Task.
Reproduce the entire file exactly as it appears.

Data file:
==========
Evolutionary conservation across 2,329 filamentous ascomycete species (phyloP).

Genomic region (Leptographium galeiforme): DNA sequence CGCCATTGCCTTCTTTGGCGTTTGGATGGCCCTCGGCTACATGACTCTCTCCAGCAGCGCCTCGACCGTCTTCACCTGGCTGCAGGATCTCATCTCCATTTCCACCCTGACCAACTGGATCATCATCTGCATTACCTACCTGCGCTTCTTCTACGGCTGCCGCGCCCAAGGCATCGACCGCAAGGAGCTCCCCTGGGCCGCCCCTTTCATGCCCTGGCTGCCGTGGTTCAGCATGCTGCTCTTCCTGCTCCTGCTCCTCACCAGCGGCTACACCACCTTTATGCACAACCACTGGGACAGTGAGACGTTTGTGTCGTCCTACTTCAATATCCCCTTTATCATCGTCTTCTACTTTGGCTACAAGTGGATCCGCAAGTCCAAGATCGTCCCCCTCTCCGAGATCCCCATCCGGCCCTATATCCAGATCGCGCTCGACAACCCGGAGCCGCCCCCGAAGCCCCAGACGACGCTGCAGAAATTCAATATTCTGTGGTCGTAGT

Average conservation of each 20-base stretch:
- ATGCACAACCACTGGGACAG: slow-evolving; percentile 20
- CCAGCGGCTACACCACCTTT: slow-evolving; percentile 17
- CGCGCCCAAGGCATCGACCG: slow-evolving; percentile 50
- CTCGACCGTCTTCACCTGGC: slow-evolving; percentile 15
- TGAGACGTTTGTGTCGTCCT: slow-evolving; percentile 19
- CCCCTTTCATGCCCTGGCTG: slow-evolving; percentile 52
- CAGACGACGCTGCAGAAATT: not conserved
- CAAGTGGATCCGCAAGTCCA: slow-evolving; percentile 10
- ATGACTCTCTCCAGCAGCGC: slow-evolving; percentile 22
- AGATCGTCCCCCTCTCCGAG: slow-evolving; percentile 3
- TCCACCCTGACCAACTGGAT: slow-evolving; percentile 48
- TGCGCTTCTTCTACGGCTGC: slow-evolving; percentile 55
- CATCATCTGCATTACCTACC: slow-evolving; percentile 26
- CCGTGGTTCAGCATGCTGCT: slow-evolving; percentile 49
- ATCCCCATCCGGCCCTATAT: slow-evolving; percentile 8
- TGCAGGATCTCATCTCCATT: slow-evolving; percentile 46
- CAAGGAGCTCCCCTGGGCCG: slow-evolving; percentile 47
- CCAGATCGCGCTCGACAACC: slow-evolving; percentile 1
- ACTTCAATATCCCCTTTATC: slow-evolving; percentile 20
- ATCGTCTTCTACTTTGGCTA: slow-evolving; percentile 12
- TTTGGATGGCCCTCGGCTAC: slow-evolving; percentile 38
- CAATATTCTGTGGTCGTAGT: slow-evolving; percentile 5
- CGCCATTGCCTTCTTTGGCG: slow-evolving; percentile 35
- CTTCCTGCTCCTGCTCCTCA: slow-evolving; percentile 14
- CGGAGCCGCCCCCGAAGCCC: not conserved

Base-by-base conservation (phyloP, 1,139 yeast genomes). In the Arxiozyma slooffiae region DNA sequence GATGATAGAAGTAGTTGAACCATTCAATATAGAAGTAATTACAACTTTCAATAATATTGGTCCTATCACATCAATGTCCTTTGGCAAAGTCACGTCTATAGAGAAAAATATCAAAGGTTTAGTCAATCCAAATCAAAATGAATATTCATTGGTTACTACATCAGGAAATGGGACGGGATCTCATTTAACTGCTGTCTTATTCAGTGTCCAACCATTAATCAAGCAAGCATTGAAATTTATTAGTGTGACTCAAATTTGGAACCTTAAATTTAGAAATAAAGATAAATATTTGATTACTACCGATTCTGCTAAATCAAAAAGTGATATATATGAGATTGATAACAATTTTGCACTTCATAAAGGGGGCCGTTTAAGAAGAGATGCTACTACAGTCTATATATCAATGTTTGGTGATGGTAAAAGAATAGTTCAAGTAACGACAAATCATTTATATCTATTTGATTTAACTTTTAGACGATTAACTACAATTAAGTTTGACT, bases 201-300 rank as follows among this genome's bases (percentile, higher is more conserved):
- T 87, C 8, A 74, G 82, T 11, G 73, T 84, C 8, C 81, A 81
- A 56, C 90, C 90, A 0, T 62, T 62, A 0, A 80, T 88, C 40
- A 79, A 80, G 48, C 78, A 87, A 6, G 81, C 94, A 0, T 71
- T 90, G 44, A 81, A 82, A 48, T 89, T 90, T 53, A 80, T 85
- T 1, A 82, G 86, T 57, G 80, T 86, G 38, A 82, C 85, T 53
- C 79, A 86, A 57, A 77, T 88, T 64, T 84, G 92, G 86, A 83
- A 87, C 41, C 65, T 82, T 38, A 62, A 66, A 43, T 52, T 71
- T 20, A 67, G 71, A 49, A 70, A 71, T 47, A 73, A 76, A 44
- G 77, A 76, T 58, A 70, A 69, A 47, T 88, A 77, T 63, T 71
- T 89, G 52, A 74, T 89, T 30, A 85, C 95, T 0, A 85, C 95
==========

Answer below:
Evolutionary conservation across 2,329 filamentous ascomycete species (phyloP).

Genomic region (Leptographium galeiforme): DNA sequence CGCCATTGCCTTCTTTGGCGTTTGGATGGCCCTCGGCTACATGACTCTCTCCAGCAGCGCCTCGACCGTCTTCACCTGGCTGCAGGATCTCATCTCCATTTCCACCCTGACCAACTGGATCATCATCTGCATTACCTACCTGCGCTTCTTCTACGGCTGCCGCGCCCAAGGCATCGACCGCAAGGAGCTCCCCTGGGCCGCCCCTTTCATGCCCTGGCTGCCGTGGTTCAGCATGCTGCTCTTCCTGCTCCTGCTCCTCACCAGCGGCTACACCACCTTTATGCACAACCACTGGGACAGTGAGACGTTTGTGTCGTCCTACTTCAATATCCCCTTTATCATCGTCTTCTACTTTGGCTACAAGTGGATCCGCAAGTCCAAGATCGTCCCCCTCTCCGAGATCCCCATCCGGCCCTATATCCAGATCGCGCTCGACAACCCGGAGCCGCCCCCGAAGCCCCAGACGACGCTGCAGAAATTCAATATTCTGTGGTCGTAGT

Average conservation of each 20-base stretch:
- ATGCACAACCACTGGGACAG: slow-evolving; percentile 20
- CCAGCGGCTACACCACCTTT: slow-evolving; percentile 17
- CGCGCCCAAGGCATCGACCG: slow-evolving; percentile 50
- CTCGACCGTCTTCACCTGGC: slow-evolving; percentile 15
- TGAGACGTTTGTGTCGTCCT: slow-evolving; percentile 19
- CCCCTTTCATGCCCTGGCTG: slow-evolving; percentile 52
- CAGACGACGCTGCAGAAATT: not conserved
- CAAGTGGATCCGCAAGTCCA: slow-evolving; percentile 10
- ATGACTCTCTCCAGCAGCGC: slow-evolving; percentile 22
- AGATCGTCCCCCTCTCCGAG: slow-evolving; percentile 3
- TCCACCCTGACCAACTGGAT: slow-evolving; percentile 48
- TGCGCTTCTTCTACGGCTGC: slow-evolving; percentile 55
- CATCATCTGCATTACCTACC: slow-evolving; percentile 26
- CCGTGGTTCAGCATGCTGCT: slow-evolving; percentile 49
- ATCCCCATCCGGCCCTATAT: slow-evolving; percentile 8
- TGCAGGATCTCATCTCCATT: slow-evolving; percentile 46
- CAAGGAGCTCCCCTGGGCCG: slow-evolving; percentile 47
- CCAGATCGCGCTCGACAACC: slow-evolving; percentile 1
- ACTTCAATATCCCCTTTATC: slow-evolving; percentile 20
- ATCGTCTTCTACTTTGGCTA: slow-evolving; percentile 12
- TTTGGATGGCCCTCGGCTAC: slow-evolving; percentile 38
- CAATATTCTGTGGTCGTAGT: slow-evolving; percentile 5
- CGCCATTGCCTTCTTTGGCG: slow-evolving; percentile 35
- CTTCCTGCTCCTGCTCCTCA: slow-evolving; percentile 14
- CGGAGCCGCCCCCGAAGCCC: not conserved

Base-by-base conservation (phyloP, 1,139 yeast genomes). In the Arxiozyma slooffiae region DNA sequence GATGATAGAAGTAGTTGAACCATTCAATATAGAAGTAATTACAACTTTCAATAATATTGGTCCTATCACATCAATGTCCTTTGGCAAAGTCACGTCTATAGAGAAAAATATCAAAGGTTTAGTCAATCCAAATCAAAATGAATATTCATTGGTTACTACATCAGGAAATGGGACGGGATCTCATTTAACTGCTGTCTTATTCAGTGTCCAACCATTAATCAAGCAAGCATTGAAATTTATTAGTGTGACTCAAATTTGGAACCTTAAATTTAGAAATAAAGATAAATATTTGATTACTACCGATTCTGCTAAATCAAAAAGTGATATATATGAGATTGATAACAATTTTGCACTTCATAAAGGGGGCCGTTTAAGAAGAGATGCTACTACAGTCTATATATCAATGTTTGGTGATGGTAAAAGAATAGTTCAAGTAACGACAAATCATTTATATCTATTTGATTTAACTTTTAGACGATTAACTACAATTAAGTTTGACT, bases 201-300 rank as follows among this genome's bases (percentile, higher is more conserved):
- T 87, C 8, A 74, G 82, T 11, G 73, T 84, C 8, C 81, A 81
- A 56, C 90, C 90, A 0, T 62, T 62, A 0, A 80, T 88, C 40
- A 79, A 80, G 48, C 78, A 87, A 6, G 81, C 94, A 0, T 71
- T 90, G 44, A 81, A 82, A 48, T 89, T 90, T 53, A 80, T 85
- T 1, A 82, G 86, T 57, G 80, T 86, G 38, A 82, C 85, T 53
- C 79, A 86, A 57, A 77, T 88, T 64, T 84, G 92, G 86, A 83
- A 87, C 41, C 65, T 82, T 38, A 62, A 66, A 43, T 52, T 71
- T 20, A 67, G 71, A 49, A 70, A 71, T 47, A 73, A 76, A 44
- G 77, A 76, T 58, A 70, A 69, A 47, T 88, A 77, T 63, T 71
- T 89, G 52, A 74, T 89, T 30, A 85, C 95, T 0, A 85, C 95